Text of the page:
Ηowever, they took on the high road and managed to shut everyone’s mouth, who was eager to come to conclusions. Cacophonous Records, along with Dimmu Borgir, presented “Stormblåst”. It’s the first album where Shagrath takes on the reins, and the last one where the band sings in Norwegian. More keyboards, more intense atmosphere, majesty at it’s finest. To most, the band’s peak. The album that defines their good era. The keys are now the protagonist, since they are not used as a support for each composiion. It doesn’t differ tremedously much from the first one, it’s just a level up, and the band’s fans fairly raise their standards for what to expect. Always, something more.

One of the best records of the decade in general, comes in 1997. “Enthrone Darkness Triumphant”. Even today, it’s still on a harsh fight compared with “Moon in the Scorpio” by Limbonic Art and “Dusk…and her Embrace” by Cradle of Filth, or even Ancient’s “Cainian Chronicle”. Majestic, romantic, touching, “grande”. It doesn’t have a single weak moment, and is also the band’s first album released through Nuclear Blast, a step that shows big things for Dimmu Borgir’s future. Once more, keyboards are on spot. Arpeggios, melodies, solos, everything. With this album, the Norwegians break the established and stereotypical “black metal archetype” of the era, which was, for many people sounded like a single riff. Synonym of magic, without any doubt.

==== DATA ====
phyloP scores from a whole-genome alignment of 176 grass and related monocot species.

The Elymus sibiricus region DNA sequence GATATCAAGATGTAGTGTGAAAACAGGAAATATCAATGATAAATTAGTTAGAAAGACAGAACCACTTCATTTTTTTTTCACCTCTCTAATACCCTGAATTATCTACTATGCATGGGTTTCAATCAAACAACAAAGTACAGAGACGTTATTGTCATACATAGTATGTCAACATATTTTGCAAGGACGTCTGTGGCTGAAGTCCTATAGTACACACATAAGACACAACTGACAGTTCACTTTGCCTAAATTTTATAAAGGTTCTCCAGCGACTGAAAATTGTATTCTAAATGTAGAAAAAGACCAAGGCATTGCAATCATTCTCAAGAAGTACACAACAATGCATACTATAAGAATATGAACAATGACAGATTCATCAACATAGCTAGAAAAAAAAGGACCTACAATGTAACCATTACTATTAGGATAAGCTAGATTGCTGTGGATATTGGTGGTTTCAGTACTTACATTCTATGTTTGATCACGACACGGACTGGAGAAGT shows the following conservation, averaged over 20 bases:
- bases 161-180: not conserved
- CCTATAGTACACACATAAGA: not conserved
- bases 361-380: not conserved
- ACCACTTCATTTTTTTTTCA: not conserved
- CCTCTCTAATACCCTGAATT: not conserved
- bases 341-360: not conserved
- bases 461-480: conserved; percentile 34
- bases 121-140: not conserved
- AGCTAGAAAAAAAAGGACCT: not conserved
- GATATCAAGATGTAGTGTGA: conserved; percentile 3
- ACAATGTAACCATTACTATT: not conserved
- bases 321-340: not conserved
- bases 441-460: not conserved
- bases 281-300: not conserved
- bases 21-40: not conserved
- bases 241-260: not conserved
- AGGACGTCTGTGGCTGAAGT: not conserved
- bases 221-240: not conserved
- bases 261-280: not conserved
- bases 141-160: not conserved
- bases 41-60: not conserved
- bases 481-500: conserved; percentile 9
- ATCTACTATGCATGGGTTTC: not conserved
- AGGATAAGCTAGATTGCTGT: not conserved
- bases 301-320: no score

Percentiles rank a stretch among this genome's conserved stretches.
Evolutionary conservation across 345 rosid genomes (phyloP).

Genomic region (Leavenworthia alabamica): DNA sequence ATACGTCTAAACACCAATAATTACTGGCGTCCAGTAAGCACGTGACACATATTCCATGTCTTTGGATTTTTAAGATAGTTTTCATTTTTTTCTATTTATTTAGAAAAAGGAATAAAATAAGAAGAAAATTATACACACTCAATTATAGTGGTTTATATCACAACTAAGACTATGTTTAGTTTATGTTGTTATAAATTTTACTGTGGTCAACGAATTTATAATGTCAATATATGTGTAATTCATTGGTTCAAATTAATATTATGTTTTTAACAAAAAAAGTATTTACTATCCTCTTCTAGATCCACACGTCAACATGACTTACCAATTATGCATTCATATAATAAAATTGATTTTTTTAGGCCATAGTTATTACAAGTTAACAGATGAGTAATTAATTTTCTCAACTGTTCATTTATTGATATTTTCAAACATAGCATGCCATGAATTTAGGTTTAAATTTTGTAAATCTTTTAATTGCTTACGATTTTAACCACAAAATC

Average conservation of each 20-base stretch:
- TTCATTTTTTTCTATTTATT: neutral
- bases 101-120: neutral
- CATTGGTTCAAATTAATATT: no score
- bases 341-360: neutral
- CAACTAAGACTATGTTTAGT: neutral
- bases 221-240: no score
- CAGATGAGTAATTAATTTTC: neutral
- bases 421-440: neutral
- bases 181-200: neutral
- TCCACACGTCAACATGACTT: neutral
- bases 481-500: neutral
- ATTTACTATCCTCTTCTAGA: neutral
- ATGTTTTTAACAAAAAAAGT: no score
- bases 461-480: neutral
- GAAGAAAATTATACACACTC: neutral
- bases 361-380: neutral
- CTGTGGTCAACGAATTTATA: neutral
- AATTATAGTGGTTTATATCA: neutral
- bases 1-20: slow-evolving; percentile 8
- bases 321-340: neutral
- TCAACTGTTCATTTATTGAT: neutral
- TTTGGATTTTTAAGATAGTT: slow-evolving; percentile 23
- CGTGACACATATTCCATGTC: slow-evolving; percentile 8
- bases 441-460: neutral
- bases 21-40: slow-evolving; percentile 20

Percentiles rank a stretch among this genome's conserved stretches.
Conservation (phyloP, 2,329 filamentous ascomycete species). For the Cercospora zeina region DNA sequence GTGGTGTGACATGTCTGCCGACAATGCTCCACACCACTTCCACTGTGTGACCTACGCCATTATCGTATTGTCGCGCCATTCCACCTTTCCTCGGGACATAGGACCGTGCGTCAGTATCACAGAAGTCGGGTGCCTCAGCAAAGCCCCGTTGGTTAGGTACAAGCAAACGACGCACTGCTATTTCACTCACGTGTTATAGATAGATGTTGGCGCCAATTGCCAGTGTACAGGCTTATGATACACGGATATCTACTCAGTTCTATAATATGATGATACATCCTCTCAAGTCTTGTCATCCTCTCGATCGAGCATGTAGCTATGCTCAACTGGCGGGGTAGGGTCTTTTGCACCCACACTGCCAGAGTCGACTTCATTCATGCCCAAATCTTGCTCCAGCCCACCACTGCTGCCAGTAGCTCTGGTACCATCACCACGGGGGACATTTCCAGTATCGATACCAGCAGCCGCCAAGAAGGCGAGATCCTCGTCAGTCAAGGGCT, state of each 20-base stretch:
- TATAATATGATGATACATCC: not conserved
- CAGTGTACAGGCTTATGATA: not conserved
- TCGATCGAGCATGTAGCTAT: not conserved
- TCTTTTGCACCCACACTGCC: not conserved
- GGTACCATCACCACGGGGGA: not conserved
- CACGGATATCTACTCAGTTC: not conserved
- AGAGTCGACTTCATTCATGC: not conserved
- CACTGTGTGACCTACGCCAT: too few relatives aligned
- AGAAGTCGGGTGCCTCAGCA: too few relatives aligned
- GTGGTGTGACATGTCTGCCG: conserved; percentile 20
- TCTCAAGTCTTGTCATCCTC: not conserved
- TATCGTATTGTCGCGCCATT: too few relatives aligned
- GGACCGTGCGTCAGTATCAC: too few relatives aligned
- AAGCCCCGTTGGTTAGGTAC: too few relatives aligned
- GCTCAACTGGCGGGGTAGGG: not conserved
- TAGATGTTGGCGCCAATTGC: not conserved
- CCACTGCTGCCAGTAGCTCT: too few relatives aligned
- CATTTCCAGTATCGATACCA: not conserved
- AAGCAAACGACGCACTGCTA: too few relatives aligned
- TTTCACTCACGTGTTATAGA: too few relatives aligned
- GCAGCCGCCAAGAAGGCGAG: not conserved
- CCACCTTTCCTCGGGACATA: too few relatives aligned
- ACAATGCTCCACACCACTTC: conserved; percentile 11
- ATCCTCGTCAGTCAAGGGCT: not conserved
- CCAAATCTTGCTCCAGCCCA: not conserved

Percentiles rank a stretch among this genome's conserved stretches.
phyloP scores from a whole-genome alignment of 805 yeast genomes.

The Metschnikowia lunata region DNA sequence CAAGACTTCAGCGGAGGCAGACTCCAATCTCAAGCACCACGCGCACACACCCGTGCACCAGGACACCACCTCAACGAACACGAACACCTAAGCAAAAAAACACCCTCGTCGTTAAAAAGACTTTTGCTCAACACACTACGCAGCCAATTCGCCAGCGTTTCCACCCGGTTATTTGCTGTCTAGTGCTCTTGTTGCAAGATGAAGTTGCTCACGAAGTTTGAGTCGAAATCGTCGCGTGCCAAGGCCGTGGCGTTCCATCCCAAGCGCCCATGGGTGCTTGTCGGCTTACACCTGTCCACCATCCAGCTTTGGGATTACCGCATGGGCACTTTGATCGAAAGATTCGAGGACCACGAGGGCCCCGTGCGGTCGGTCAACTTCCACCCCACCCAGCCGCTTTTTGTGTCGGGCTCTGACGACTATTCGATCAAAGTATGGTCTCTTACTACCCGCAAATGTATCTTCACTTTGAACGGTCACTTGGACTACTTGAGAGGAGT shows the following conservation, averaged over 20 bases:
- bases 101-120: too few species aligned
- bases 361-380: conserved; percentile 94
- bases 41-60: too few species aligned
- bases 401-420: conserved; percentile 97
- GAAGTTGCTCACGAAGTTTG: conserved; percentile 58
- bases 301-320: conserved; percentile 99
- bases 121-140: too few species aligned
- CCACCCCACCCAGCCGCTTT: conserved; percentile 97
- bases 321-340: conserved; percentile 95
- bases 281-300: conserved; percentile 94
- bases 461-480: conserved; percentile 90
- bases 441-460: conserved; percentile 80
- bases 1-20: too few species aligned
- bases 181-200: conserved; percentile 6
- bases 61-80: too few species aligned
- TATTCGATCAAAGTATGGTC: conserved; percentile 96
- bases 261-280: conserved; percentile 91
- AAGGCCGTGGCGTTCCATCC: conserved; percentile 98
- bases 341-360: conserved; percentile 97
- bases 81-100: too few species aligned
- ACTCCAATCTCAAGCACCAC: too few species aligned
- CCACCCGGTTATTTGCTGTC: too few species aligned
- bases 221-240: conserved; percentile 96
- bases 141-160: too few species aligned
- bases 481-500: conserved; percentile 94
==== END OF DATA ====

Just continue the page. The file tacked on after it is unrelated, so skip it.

After the release of the “Godless Savage Garden” EP, “Spiritual Black Dimensions” comes in March 1999. Or else,the legion that they built in the mid-90s, starts to disappear, as it’s writing her swanson. But let’s be a little realistic. Dimmu Borgir iare where they are up to today for some reason. Boring? Maybe. Repeatable? It can be. In no case whatsoever, bad. Dark, massive and fast with the addition of Vortex’s pure vocals and with its cover being included for the Blender Magazine, among the 10 best heavy metal covers of all time. It should also be noted that the original plan was the clean vocals to be performed by Carl McCoy of Fields of The Nephilim on the record.